Premature ejaculation (PE) refers to the persistent or recurrent discharge of semen with minimal sexual stimulation before, on, or shortly after penetration, before the person wishes it, and earlier than he expects it. In making the diagnosis of PE, the clinician must take into account factors that affect the length of time that the man feels sexually excited. These factors include the age of the patient and his partner, the newness of the sexual partner, and the location and recent frequency of sexual activity.Most men experience premature ejaculation at least once in their lives. Often adolescents and young men experience premature ejaculation during their first sexual encounters, but eventually learn ejaculatory control.The term "premature ejaculation" is not well defined in medical circles and is sometimes considered to be more of a marketing tool than a medical condition.Because there is great variability in both how long it takes men to ejaculate and how long both partners want sex to last, researchers have begun to form a quantitative definition of premature ejaculation. Current evidence supports an average intravaginal ejaculation latency time of six and a half minutes in 18-30 year olds. If the disorder is defined as an IELT percentile below 2.5, then premature ejaculation could be suggested by an IELT of less than about one and a half minutes. Nevertheless, it is well accepted that men with IELTs below 1.5 minutes could be "happy" with their performance and do not report a lack of control and therefore do not suffer from PE. On the other hand, a man with 2 minutes IELT may have the perception of poor control over his ejaculation, distressed about his condition, has interpersonal difficulties and therefore be diagnosed with PE.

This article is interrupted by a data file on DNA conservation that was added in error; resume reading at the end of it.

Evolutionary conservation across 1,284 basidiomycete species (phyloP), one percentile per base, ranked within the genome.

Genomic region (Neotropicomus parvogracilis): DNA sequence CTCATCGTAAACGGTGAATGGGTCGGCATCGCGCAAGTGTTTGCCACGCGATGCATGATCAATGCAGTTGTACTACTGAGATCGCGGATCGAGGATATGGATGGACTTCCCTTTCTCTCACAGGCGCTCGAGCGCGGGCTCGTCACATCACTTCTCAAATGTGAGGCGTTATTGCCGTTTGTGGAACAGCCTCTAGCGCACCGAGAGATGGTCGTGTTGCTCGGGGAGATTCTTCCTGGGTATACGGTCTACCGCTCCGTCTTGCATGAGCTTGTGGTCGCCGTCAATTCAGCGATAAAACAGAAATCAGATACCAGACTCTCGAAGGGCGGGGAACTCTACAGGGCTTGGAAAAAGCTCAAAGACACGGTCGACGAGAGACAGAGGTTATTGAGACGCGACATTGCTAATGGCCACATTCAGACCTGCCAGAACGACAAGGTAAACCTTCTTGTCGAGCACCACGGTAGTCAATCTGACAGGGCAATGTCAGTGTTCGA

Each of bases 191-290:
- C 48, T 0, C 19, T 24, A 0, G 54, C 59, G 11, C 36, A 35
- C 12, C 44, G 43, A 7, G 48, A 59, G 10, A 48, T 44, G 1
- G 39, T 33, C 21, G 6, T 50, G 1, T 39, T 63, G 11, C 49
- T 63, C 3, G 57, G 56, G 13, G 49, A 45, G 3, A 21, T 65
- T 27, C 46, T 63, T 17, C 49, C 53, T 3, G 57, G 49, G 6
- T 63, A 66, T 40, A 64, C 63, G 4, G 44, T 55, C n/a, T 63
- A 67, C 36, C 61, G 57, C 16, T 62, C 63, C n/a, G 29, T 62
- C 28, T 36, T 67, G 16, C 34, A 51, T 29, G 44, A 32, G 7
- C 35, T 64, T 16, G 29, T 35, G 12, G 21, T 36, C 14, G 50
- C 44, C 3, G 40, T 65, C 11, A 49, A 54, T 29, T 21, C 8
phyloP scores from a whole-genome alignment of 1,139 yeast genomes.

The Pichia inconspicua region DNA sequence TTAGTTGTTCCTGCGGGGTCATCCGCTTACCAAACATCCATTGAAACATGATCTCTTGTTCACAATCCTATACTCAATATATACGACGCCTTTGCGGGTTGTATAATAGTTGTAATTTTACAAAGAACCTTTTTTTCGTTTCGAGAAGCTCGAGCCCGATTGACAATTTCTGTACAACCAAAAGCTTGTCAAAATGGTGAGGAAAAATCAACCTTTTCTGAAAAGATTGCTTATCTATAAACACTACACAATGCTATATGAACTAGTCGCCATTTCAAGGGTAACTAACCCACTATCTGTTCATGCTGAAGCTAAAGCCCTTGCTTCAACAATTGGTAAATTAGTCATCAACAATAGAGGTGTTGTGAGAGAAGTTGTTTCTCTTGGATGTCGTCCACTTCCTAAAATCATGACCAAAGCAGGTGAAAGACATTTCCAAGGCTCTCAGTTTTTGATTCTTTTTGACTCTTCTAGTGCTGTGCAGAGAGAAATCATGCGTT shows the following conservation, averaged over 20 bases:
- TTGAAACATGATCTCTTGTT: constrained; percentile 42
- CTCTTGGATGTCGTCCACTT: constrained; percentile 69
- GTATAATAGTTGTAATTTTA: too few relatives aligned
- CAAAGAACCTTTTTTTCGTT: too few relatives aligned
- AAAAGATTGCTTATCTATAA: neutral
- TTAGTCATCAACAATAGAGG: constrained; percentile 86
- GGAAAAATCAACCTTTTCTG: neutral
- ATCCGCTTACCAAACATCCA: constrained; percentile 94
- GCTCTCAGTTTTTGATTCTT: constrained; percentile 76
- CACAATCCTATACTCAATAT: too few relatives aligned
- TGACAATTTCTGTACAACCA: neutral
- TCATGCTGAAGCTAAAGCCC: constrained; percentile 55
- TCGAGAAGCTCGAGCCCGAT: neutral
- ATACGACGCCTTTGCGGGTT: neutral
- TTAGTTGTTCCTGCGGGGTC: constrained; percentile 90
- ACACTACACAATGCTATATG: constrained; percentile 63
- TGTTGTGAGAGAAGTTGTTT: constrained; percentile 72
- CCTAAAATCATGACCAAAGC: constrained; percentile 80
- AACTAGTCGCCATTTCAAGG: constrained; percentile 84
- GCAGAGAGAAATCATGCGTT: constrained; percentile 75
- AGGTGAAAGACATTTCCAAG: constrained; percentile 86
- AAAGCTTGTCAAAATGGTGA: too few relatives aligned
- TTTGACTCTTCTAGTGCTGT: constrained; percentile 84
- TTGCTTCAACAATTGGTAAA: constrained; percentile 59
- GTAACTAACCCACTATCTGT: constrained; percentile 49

Possible psychological and environmental factors